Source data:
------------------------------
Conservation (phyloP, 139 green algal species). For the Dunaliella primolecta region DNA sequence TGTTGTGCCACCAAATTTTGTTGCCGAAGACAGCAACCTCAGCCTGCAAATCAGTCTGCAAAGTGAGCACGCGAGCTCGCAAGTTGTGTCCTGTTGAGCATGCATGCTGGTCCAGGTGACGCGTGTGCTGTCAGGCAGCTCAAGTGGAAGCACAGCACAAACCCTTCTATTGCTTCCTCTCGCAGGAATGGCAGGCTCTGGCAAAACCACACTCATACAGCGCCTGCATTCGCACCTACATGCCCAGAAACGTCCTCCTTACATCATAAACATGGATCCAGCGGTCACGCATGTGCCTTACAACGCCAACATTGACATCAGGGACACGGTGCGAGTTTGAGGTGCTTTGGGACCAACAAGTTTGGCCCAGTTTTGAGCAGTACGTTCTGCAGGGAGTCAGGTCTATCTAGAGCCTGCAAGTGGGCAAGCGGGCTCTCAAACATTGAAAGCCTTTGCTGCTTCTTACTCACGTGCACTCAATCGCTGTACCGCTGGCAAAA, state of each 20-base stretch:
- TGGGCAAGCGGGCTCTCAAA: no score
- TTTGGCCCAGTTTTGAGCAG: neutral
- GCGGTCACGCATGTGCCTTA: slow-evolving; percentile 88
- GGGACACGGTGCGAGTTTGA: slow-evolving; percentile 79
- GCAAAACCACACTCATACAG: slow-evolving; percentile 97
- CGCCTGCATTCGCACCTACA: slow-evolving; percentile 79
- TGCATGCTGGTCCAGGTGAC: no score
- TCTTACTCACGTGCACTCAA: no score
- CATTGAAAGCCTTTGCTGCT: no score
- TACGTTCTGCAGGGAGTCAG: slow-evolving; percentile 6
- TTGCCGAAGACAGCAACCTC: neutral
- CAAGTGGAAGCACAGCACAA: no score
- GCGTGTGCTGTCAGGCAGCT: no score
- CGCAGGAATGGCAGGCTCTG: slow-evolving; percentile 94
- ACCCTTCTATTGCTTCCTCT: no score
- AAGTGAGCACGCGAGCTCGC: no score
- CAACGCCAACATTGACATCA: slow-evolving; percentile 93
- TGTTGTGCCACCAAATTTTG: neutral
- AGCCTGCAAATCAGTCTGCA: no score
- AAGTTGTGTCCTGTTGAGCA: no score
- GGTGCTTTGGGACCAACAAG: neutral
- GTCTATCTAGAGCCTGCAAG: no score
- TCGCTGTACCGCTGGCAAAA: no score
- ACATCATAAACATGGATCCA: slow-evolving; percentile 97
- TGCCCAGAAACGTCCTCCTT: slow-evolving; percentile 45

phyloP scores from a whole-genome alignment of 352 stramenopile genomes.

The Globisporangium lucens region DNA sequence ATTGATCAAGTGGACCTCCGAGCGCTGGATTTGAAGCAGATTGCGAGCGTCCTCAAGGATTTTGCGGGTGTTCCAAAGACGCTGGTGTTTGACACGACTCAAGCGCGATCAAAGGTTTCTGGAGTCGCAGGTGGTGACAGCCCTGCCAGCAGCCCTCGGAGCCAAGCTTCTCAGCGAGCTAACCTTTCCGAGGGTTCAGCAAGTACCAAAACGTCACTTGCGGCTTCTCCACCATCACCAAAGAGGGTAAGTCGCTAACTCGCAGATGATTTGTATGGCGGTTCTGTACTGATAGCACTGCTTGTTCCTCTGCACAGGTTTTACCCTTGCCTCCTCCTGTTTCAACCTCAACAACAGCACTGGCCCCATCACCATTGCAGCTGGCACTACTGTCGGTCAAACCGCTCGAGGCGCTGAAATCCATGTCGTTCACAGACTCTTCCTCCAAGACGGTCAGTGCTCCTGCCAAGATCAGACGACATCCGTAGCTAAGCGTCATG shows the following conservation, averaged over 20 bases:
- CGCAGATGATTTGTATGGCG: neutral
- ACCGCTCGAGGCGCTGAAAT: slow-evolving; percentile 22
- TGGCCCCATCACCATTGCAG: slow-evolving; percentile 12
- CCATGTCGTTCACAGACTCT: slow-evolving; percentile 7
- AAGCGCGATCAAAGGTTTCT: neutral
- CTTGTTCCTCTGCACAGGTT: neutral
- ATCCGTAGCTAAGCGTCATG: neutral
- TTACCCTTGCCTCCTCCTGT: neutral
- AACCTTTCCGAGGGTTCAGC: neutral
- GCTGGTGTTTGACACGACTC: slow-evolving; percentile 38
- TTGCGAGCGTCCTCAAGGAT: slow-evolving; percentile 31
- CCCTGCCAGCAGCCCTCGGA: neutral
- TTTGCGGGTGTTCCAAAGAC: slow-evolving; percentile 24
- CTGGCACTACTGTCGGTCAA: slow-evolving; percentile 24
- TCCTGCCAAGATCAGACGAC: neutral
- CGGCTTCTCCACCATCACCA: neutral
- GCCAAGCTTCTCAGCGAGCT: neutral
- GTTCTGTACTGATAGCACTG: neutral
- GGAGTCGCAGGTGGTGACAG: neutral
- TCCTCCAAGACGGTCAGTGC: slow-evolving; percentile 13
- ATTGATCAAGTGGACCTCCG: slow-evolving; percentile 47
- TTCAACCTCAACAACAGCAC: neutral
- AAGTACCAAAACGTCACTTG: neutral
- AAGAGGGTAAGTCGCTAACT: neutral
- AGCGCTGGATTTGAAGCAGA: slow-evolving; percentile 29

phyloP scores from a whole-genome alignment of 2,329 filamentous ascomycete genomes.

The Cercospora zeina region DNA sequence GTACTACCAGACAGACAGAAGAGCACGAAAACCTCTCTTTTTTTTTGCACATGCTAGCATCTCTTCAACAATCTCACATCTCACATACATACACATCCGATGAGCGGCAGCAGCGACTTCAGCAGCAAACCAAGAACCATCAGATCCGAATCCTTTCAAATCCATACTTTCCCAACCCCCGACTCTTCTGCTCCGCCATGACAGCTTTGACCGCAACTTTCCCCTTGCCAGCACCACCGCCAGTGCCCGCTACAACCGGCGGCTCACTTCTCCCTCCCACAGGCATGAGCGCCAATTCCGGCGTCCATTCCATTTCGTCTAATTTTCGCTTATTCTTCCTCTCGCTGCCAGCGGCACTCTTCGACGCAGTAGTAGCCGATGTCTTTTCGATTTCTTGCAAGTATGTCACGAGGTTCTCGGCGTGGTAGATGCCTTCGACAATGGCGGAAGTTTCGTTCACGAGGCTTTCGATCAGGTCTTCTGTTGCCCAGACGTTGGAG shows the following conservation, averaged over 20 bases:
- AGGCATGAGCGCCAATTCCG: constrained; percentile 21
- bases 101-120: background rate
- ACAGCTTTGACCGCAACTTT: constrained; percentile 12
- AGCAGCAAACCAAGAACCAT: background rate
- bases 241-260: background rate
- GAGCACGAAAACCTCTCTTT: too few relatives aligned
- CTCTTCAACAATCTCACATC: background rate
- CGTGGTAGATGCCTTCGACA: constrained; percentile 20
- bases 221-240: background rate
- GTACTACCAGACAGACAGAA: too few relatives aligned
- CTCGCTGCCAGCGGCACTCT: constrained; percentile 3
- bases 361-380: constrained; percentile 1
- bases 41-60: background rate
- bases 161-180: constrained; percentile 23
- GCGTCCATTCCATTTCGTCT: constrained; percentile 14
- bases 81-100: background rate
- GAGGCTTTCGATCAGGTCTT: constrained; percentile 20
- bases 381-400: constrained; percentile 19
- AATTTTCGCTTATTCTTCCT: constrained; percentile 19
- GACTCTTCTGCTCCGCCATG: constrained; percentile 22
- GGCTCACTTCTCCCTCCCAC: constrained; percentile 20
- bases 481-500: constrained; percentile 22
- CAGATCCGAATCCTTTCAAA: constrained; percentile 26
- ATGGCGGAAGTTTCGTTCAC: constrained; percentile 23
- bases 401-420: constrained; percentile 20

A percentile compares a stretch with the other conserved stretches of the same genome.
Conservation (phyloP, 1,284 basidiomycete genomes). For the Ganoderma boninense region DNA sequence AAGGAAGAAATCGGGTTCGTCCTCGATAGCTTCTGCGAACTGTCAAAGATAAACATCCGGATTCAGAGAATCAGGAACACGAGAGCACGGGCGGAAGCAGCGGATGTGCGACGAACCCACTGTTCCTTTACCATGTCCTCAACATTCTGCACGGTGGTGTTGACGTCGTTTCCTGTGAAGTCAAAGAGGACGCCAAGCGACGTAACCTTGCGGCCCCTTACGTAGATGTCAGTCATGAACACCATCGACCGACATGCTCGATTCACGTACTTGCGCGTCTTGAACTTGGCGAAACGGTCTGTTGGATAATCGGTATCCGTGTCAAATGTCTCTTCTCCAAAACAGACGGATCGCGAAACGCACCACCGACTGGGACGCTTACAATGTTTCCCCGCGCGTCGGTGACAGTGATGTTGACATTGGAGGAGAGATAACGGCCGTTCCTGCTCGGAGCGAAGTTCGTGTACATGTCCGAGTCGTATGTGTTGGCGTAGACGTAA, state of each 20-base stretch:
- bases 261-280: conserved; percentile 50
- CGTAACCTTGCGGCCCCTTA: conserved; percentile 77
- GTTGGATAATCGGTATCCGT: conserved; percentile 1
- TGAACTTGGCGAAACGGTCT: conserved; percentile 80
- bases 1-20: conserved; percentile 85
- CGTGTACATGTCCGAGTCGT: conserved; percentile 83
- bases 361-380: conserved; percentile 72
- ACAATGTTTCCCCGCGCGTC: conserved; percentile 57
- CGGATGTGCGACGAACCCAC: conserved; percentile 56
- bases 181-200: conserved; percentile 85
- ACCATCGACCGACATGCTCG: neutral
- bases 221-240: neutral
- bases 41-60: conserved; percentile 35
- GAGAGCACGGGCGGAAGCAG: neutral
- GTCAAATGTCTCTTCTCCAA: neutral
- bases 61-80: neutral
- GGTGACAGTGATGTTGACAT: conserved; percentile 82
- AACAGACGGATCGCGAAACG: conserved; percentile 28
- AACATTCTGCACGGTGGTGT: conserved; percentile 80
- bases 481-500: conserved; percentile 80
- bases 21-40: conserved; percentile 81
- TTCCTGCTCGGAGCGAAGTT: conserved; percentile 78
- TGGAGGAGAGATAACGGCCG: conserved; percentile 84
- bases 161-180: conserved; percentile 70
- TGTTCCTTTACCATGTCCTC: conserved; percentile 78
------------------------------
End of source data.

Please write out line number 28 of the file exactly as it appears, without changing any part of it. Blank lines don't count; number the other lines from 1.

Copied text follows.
The Globisporangium lucens region DNA sequence ATTGATCAAGTGGACCTCCGAGCGCTGGATTTGAAGCAGATTGCGAGCGTCCTCAAGGATTTTGCGGGTGTTCCAAAGACGCTGGTGTTTGACACGACTCAAGCGCGATCAAAGGTTTCTGGAGTCGCAGGTGGTGACAGCCCTGCCAGCAGCCCTCGGAGCCAAGCTTCTCAGCGAGCTAACCTTTCCGAGGGTTCAGCAAGTACCAAAACGTCACTTGCGGCTTCTCCACCATCACCAAAGAGGGTAAGTCGCTAACTCGCAGATGATTTGTATGGCGGTTCTGTACTGATAGCACTGCTTGTTCCTCTGCACAGGTTTTACCCTTGCCTCCTCCTGTTTCAACCTCAACAACAGCACTGGCCCCATCACCATTGCAGCTGGCACTACTGTCGGTCAAACCGCTCGAGGCGCTGAAATCCATGTCGTTCACAGACTCTTCCTCCAAGACGGTCAGTGCTCCTGCCAAGATCAGACGACATCCGTAGCTAAGCGTCATG shows the following conservation, averaged over 20 bases: